Fat cat is a slang word used to describe executives who earn what many believe to be unreasonably high salaries and bonuses. These top executives also receive generous pensions and retirement packages, consisting of extra compensation not available to other company employees.


This term conjures up the image of cats that consume more than an appropriate amount of food and become grossly overweight.

Publicly-traded companies are required to disclose the amount of compensation that their top five executives receive. As a result, companies have been under a lot of scrutiny for excessive executive compensation, especially in the face of floundering revenues.

A real-life example of a fat cat would be former Disney CEO, Michael Eisner. For a period of five years in the late 1990s, Eisner received over $737 million in compensation, despite the fact that the company's five-year net income shrank an average of 3.1% each year.

How a Fat Cat Leverages Influence

A fat cat is often regarded as having vast amounts of capital at their personal disposal. In addition to any executive position or board memberships the individual may hold, a fat cat may also possess considerable influence in social, community, political, and business communities.

The assumption is that a fat cat has a proven understanding of how to generate wealth on a substantial scale and their input is believed to generate lucrative results.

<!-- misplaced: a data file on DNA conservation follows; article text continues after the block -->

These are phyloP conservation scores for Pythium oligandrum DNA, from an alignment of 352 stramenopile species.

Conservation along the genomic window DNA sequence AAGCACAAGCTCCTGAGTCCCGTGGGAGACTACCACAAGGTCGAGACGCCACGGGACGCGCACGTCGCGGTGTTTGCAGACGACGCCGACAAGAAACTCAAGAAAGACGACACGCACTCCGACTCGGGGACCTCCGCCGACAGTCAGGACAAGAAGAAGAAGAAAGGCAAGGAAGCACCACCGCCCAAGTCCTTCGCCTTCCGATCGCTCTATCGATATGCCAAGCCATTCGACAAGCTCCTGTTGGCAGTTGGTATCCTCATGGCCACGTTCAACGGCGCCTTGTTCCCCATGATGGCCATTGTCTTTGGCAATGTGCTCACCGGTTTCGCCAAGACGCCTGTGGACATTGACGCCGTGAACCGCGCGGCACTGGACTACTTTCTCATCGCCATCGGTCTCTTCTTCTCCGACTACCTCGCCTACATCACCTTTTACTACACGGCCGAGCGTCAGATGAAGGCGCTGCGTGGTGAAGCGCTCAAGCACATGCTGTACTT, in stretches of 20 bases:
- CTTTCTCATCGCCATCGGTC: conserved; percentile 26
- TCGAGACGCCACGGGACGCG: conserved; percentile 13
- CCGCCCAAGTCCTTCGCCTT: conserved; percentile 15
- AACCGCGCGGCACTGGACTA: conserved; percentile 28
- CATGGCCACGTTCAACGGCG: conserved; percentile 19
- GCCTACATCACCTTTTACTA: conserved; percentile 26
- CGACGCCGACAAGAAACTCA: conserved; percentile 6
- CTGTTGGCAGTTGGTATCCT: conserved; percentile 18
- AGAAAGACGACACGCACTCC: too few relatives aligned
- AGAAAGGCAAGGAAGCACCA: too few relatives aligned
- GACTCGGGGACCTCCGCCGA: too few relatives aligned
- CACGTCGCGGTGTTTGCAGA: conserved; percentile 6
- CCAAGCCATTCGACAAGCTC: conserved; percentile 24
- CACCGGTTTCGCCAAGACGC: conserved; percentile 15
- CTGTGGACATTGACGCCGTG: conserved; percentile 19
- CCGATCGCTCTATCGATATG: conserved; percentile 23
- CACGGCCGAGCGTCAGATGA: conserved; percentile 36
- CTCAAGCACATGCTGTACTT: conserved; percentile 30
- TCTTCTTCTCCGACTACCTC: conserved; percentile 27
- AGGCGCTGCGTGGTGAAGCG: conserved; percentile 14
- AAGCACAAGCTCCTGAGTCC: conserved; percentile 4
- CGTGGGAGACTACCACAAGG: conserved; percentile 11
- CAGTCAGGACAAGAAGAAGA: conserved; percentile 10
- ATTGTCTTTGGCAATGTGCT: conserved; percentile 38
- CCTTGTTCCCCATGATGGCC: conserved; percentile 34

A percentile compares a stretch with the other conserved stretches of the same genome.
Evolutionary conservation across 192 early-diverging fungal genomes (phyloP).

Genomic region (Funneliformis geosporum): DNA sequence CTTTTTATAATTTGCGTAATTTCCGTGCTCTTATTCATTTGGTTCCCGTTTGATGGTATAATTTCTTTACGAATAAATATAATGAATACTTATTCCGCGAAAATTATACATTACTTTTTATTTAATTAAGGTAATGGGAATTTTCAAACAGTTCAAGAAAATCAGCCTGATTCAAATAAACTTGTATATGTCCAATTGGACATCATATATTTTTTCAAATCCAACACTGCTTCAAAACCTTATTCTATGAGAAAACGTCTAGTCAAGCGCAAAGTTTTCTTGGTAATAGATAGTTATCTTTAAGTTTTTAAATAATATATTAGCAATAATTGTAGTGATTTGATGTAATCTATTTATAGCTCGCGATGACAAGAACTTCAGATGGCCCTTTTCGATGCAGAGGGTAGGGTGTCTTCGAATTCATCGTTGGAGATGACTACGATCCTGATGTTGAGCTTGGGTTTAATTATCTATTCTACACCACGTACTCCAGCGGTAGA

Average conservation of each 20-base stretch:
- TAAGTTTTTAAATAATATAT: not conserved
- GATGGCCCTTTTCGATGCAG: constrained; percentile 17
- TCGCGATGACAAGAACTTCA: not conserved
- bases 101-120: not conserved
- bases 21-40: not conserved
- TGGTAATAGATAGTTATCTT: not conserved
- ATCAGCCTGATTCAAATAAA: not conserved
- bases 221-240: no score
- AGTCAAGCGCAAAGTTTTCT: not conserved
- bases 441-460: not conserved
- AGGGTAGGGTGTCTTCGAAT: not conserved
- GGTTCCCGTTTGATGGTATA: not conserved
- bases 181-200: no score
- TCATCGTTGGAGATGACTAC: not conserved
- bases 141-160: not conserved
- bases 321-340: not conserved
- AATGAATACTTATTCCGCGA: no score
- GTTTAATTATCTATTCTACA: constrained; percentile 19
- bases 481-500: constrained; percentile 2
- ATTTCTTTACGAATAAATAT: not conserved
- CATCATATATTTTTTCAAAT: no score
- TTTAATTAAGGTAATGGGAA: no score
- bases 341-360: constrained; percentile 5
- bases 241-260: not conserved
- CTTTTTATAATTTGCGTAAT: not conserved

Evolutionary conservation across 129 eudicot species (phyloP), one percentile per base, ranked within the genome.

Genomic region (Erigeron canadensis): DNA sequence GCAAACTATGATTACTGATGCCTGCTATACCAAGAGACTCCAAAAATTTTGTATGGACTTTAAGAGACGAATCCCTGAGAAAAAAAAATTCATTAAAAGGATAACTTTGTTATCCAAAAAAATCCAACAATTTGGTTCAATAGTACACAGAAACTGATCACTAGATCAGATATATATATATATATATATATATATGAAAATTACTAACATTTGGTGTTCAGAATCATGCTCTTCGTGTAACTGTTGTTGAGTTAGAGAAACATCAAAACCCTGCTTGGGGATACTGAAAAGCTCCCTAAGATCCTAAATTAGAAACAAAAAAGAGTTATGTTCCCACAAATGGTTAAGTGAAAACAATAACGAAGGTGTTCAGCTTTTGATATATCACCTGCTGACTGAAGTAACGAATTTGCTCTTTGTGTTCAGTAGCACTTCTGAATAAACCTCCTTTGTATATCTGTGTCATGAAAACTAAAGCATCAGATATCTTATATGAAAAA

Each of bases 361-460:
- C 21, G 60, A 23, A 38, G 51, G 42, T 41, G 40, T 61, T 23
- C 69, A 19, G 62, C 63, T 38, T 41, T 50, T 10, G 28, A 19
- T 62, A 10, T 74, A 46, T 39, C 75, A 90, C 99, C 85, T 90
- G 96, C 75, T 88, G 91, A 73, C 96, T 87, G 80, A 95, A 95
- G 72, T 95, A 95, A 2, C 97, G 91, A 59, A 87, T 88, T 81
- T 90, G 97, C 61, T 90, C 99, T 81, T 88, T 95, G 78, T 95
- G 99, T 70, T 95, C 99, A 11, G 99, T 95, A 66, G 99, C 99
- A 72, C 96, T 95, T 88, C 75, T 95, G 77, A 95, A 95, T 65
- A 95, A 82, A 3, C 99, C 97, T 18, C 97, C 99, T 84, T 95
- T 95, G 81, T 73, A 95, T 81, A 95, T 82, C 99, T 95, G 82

For instance, a fat cat may have earned a sizeable payout from a lucrative venture, such as the sale of a company they helped found or grow, earlier in their career. Along with the cash from the deal, the individual may have developed clout and a considerable reputation among their peers. The influence and leverage a fat cat might exert can stem from tangible activities, such as becoming an investor in early-stage companies and startups. They might establish organizations, funds, or other platforms that allow them to actively leverage their wealth to support some endeavor. Political campaigns might seek the support of fat cats for their access to capital for funding as well as the influence they can exert with other potential donors and even voters.

A fat cat might also broker business deals and arrangements through the connections they have developed. This influence could potentially be used to sway activity in a market or industry that the fat cat has a sizeable stake in. The use of such influence might rise questions of ethics and legality, depending on the actions a fat cat takes. For example, if a fat cat were to use their sway to compel suppliers to not do business with a rival in order to force them out of business, their actions may draw the attention of regulators.  

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